The expansion and modernization of Bill Snyder Family Stadium at Kansas State University required a significant amount of waterproofing.

The football stadium at Kansas State University has seen some historic moments.  Originally built in 1968 with 35,000 seats, capacity was increased to 50,000 in 1998, during the program’s “golden era” under head coach Bill Snyder.  That year, the Wildcat football team finished the regular season undefeated and with a number one national ranking.  In the years that followed, the team was perennially ranked among the top programs in the nation, six times in the top 10.   

When Snyder retired in 2005, the stadium was renamed the Bill Snyder Family Football Stadium in his honor. 

In 2014, the university embarked on a $69 million renovation to the north end zone with giant video replay boards for the fans, along with new locker rooms and weight room for the team, and offices for coaching staff.  The exterior was designed to match the castle-like appearance of the stadium’s west side, with a limestone façade and decorative battlements.

Workers use squeegees to spread a cold-applied liquid waterproofing to the north end stadium concourse.

Denver-based general contractor G.E. Johnson Company won the bid.  Company president Jim Johnson, project engineer John Liu and five of his co-workers involved with this project are all K-State alumni.

They turned to Restoration & Waterproofing Contractors, Inc. of Topeka, Kansas as the waterproofing subcontractor.  The company had worked on previous phases of the stadium’s expansion and modernization program. Everything from elevator pits to roofing would need to be waterproofed. 

 Project manager David Falley says, “Immediately we saw that the architect’s specs called for a hot applied sealant. That concerned us with the safety factor of working with hot, liquid tar.” 

Falley sent the specs to W. R. Meadows and asked if they had a cold-applied product that would meet all the performance and warranty requirements.  They recommended Hydrolastic 836, a cold-applied, solvent-free, single-component waterproofing compound.  It does not shrink, has a low volatile organic compound (VOC) content, and has a very low odor. It also won’t crack in extreme cold or slump in the heat, and can be used on interior or exterior concrete surfaces, both above-grade and below-grade.  

Jim Weatherly, the W.R. Meadows field rep for the area, worked with the architect and GC to get them the data they needed to sign off on the switch.  

“Until this job I was unfamiliar with W. R. Meadows,” says Liu. “But Jim Weatherly was always around and worked with us on some challenging details that we didn’t have totally designed in our drawings. He also helped walked us through a proper installation sequence.”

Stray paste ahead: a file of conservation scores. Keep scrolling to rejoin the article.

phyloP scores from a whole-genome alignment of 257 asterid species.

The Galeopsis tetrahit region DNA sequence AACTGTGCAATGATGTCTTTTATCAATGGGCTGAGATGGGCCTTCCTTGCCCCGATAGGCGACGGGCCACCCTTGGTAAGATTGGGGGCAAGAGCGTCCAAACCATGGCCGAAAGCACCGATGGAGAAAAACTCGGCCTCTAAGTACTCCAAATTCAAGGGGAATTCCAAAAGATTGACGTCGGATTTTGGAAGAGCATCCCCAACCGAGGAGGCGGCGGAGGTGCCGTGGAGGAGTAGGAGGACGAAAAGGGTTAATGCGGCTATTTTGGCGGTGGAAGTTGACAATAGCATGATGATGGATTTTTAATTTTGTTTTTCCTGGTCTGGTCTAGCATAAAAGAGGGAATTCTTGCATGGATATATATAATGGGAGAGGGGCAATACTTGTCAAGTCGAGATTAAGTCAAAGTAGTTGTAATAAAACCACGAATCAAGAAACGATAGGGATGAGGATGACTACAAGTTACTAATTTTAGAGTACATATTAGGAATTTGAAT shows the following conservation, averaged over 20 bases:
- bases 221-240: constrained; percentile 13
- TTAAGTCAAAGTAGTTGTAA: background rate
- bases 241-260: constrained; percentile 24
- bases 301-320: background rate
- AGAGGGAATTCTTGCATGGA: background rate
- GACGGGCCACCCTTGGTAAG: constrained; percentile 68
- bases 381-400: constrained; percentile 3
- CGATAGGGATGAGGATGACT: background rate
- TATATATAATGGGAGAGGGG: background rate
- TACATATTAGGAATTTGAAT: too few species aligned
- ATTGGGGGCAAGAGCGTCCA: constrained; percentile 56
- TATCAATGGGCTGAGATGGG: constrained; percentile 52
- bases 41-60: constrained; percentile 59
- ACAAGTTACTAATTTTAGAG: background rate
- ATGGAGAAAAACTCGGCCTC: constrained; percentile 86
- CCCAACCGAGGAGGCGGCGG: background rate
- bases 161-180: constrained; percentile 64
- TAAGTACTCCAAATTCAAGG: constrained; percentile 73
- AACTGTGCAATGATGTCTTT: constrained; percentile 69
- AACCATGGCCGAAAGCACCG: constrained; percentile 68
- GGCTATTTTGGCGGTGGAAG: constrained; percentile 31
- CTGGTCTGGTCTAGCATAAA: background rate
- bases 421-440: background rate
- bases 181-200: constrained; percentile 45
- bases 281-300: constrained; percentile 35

Work on the complex began in December 2014 as the football season ended, with the waterproofing application beginning in February 2015. The main crux of the job involved 50,000 square feet of split-slab waterproofing in the concourse area. 

“With a minimum of two people and sometimes as many as eight, we were waterproofing about 4,000 to 5,000 square feet a day,” said Falley. “We would do one 90 mil coat of Hydrolastic, let it dry, cover that with a reinforcing fabric, then do another 90 mil coat. Tim Koch, our field superintendent, stayed on top of this job every day to assure that everything was done right.”

For areas at significant risk for water intrusion, such as the elevator pits and hydrotherapy pool area, they used a self-adhered sheet membrane called Mel-Rol.   In other below-grade areas, an asphalt-based dampproofing compound called Sealmastic was used, along with BEM one-component waterproofing membrane for sealing around brackets, rebar and conduits. 

Liu recalls, “Shortly after the waterproofing was done, we got an incredible amount of rain. We hadn’t even put the top slab on yet, but everything remained dry. That was a real good test.”

Completed in August of 2015 in time for another season of Wildcat football, the new addition welcomes tens of thousands of fans every game day.  The grand, four-story atrium leaves a memorable first impression and is accessible from all levels, including the new main concourse.  Behind it all lies quality waterproofing materials.

Summer 2018 Back Issue


Air Barriers
Integral Waterproofing on Commercial Jobs
Green Roofing
Livable Basements


SKU: 2018-06 Category:



Air Barriers
By Vanessa Salvia
Air barriers, whether fluid-applied, self-adhered, or mechanically-fastened, have become a key component of building design and moisture management.
Integral Waterproofing on Commercial Jobs
Instead of relying on membranes, these projects used admixtures to make the concrete itself impenetrable to moisture.
Green Roofing
Planted roofs offer a host of benefits, and are installed on a wide range of commercial projects, including convention centers, apartments, and offices.
Livable Basements
By Vanessa Salvia
The right combination of waterproofing, drainage and dehumidification can make below-grade living space just as comfortable and inviting as the above-grade portions.

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